My early influences were my parents and the favorite books that were read to me and my twin sister as children. My mom was a musician/piano teacher who gave me a love of music. My dad loved words and had a wry sense of humor. He would recite poems (Casey at the Bat, Hiawatha, etc.) at the dinner table and as an accompaniment to our rope jumping.

Both of our parents read to us, and I can trace who I am as a writer straight back to some of those early memories. One of our favorite books was The Giant Golden Books Treasury of Elves and Fairies, illustrated by Garth Williams. In this book, the imaginary became real to me. There was a story called “The Cannery Bear” about a hungry bear in overalls who works in a salmon cannery. The story included a little pink bear with wings! And so, I became a writer who thinks nothing of turning popcorn into astronauts.

Deborah (left) with her twin sister Robin Luebs.
Booksigning cupcakes!

The other book that was dear to our hearts was Pantaloon, by Kathryn Jackson, illustrated by Leonard Weisgard. Pantaloon is a poodle with a sweet tooth who applies for a job as a baker’s helper. Robin and I pored over those mouthwatering illustrations for hours, especially an enormous, rose covered, pink and white cake. The food images captivated us like nothing else!

What inspires my writing now? Karla Kuskin was one of my first inspirations, and there are many, many more. If I had to choose one poet whose work is a North Star for me, it would be Alice Schertle. She can be witty or wise or both at the same time. I love that.

Another reason to love Deborah: she bakes a good peach pie!

What were some of your favorite foods when you were little? Were you a picky eater?

My favorite foods when I was little? I think I was pretty picky, because I have memories of trying to hide food that I didn’t like (asparagus!) and I was a beanpole. I do remember loving my mom’s creation of a bunny salad from a canned pear half with a cottage cheese tail and raisin eyes (though I hated raisins, and still do). Mom was a great baker of pies, and lemon meringue was my favorite.

Deborah at her NYC publisher’s, where she met with her editor Karen Wojtyla and saw Joan Rankin’s Popcorn Astronauts illustrations for the first time!

This is your third collaboration with Joan Rankin. What do you like most about the work she did for this project? Were there any special little touches that especially delighted or surprised you?

Joan Rankin always surprises and delights me, and this book is no exception. My two favorite spreads are “The Cocoa Cabana” with its endearing skating fox, and “How a Poet Orders a Shake” with its Shakespearean drive-thru window and the poet on horseback. But I truly love the whole book!

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🍋 SECONDS AND THIRDS 🍋

THE BIG QUESTION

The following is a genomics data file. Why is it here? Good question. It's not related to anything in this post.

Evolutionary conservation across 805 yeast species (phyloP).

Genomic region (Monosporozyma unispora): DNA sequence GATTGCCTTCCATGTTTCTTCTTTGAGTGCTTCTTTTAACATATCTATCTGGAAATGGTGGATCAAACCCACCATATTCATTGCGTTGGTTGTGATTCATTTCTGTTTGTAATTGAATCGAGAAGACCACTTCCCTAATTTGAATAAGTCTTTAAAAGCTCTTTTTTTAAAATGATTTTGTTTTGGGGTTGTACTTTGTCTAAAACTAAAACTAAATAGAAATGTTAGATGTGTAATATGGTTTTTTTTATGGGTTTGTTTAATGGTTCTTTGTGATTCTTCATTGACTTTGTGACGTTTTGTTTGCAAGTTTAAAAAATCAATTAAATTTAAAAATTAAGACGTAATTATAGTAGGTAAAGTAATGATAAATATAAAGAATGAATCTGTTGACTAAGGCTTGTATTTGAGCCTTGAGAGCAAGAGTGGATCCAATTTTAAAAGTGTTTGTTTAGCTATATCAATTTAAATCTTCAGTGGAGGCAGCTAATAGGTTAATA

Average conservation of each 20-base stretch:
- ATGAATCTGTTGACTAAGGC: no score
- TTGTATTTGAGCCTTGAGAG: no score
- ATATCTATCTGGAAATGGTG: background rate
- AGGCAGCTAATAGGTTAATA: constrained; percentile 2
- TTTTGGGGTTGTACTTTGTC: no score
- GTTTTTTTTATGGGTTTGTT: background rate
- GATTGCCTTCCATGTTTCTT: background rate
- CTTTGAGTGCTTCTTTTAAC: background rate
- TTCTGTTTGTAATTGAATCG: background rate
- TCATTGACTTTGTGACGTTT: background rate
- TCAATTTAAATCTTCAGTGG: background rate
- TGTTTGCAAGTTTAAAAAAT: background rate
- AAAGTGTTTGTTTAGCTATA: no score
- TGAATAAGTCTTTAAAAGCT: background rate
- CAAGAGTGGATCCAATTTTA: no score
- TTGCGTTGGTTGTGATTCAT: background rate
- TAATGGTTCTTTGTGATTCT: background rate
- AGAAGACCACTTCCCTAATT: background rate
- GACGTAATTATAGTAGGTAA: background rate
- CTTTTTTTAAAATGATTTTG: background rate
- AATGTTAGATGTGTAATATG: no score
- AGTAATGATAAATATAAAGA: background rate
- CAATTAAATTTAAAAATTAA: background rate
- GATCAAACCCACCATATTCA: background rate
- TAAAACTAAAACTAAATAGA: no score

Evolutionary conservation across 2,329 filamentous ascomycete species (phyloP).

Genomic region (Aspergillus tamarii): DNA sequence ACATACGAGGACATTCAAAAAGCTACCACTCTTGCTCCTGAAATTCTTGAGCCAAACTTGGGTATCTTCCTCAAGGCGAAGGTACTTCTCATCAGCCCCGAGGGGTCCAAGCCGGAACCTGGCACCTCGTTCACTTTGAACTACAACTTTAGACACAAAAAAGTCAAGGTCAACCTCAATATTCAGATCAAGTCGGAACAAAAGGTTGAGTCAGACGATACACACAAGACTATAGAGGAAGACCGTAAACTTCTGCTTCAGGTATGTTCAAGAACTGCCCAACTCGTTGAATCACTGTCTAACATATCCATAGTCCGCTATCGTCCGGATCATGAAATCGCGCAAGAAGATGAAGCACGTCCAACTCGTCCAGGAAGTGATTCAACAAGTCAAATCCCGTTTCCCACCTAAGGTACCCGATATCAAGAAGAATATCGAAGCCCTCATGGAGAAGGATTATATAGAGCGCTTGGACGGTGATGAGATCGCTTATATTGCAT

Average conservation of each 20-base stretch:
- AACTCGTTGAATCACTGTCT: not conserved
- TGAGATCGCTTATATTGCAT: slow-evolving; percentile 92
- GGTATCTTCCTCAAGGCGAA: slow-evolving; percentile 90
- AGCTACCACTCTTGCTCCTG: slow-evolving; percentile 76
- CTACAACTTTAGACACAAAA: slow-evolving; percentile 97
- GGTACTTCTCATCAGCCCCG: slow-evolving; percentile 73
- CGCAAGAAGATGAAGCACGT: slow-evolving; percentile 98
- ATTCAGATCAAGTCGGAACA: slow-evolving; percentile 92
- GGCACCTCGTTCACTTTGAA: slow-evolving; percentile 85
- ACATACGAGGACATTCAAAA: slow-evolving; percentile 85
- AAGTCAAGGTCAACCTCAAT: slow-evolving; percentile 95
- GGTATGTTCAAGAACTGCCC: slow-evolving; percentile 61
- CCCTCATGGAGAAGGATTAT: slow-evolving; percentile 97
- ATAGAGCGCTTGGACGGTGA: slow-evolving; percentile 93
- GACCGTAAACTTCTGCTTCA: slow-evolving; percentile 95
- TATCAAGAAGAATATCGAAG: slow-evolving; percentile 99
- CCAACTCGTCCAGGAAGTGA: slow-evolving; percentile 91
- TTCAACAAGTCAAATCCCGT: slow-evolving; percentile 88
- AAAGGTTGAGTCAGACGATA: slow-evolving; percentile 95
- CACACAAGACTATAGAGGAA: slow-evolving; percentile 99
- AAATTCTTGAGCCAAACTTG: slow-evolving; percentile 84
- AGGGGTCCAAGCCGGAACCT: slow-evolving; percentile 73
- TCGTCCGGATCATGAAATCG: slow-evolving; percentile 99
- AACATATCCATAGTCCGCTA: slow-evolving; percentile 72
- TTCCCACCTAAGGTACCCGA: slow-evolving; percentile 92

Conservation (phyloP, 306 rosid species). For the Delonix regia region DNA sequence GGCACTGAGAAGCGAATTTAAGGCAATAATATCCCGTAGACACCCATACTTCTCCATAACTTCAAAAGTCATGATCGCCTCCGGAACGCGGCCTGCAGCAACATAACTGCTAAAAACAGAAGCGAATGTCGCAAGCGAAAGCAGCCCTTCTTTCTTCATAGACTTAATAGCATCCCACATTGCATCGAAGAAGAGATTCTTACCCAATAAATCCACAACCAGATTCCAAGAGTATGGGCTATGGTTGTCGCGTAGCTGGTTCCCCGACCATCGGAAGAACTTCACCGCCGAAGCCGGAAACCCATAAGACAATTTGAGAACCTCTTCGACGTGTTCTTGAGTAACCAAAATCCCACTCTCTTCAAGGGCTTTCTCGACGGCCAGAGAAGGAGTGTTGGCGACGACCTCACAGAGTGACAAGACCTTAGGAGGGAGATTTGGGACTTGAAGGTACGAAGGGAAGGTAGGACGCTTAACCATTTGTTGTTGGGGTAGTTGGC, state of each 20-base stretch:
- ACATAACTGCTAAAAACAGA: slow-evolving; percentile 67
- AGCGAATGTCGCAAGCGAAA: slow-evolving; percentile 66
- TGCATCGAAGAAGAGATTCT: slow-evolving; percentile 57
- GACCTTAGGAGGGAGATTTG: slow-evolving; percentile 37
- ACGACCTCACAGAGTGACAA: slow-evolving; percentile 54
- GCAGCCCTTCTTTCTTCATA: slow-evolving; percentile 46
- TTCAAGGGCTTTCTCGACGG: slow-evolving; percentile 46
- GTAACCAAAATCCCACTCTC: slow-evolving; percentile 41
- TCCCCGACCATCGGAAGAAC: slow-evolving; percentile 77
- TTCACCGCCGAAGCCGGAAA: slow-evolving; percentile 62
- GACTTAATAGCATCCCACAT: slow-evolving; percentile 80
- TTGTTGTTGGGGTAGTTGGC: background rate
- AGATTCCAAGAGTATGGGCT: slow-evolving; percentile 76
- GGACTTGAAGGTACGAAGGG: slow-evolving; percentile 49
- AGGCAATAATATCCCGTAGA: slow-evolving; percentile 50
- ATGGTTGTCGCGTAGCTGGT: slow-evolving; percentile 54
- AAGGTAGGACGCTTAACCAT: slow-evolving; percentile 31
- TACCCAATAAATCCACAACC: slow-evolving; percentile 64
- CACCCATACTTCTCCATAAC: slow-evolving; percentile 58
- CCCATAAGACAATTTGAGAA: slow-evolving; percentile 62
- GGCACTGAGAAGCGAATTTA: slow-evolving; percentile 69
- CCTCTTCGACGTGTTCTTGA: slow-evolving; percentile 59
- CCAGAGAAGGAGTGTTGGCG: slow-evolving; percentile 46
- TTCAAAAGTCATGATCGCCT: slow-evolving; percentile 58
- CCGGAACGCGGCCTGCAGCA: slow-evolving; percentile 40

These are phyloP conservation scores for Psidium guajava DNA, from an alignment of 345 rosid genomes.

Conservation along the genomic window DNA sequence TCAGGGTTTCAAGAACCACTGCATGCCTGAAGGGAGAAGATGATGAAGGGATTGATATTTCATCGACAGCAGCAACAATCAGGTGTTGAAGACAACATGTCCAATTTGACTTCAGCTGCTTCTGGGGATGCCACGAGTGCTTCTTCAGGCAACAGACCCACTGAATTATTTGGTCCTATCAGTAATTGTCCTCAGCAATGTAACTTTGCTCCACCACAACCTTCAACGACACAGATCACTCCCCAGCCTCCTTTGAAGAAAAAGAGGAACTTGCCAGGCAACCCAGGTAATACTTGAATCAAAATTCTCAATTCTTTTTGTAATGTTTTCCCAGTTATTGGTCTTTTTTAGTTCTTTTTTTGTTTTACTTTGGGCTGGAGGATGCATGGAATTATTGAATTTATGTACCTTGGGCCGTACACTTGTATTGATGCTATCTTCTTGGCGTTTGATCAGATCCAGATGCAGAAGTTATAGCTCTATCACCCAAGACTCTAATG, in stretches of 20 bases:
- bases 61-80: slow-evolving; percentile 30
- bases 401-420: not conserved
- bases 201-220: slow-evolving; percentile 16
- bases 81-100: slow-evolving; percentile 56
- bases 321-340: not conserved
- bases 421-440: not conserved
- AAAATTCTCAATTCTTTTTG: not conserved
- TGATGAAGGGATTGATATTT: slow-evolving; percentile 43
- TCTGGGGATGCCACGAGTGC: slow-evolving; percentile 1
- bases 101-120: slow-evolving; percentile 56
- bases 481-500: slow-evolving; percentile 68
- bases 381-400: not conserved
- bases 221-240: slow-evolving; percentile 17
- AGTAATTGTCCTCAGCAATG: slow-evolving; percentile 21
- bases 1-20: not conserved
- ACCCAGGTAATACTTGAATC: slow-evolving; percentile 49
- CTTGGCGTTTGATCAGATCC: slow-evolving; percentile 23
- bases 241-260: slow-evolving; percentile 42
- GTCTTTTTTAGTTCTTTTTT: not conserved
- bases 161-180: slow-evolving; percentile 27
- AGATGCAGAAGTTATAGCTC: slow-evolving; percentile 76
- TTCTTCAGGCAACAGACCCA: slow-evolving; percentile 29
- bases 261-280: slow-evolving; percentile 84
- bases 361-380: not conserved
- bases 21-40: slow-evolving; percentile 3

I’m wondering if you would mind
or would you ever be inclined
or is there any outside chance
(because I’m asking in advance)
that you could maybe find a way,
that it would somehow be okay . . .
Well, here’s the thing I need to know . . .
I hate to ask, but here I go:
Soooo . . . do you think that you could share
that yummy-looking lemon square?

*

ONLY GUACAMOLE

Even though it’s lumpy and it’s avocado green,
like the porridge for an ogre or a troll,
nothing on the table makes my eyes light up
like a little guacamole in a bowl!

Only guacamole has that guacamole taste —
to explain it, I could write a dozen books!
That would take forever, so I’ll just say this:
guacamole’s so much better than it looks!

*

(click to enlarge)

A SMOOTHIE SUPREME

This smoothie’s a doozie —
you’re quite a gourmet!
Your brilliant concoction
just blows me away!

That eye-catching color
of yellowish-brown,
those delicate flavors,
so hard to pin down . . .

A whisper of pickle
is what I detect,
with glimmers of turnip
I didn’t expect!

A dusty old beehive?
A handful of hail?
Unless I’m mistaken,
the slime from a snail.

The mud puddle splashes
are really delish,
and the finishing touch
is that nubbin of fish!

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THE POPCORN ASTRONAUTS: And Other Biteable Rhymes
written by Deborah Ruddell
illustrated by Joan Rankin
published by Margaret K. McElderry Books, March 2015
**Starred Reviews from Publishers Weekly and Kirkus**

Click here for Deborah’s favorite Guacamole recipe!🙂

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poetry fridayLaura Purdie Salas is hosting the Roundup today at Writing the World for Kids. Take her some freshly popped popcorn and enjoy the full menu of poetic treats being shared in the blogosphere this week. Hope you’re having a terrific Poetry Month so far!

 

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*Interior spreads posted by permission of the publisher, text copyright © 2015 Deborah Ruddell, illustrations © 2015 Joan Rankin, published by Margaret K. McElderry Books. All rights reserved.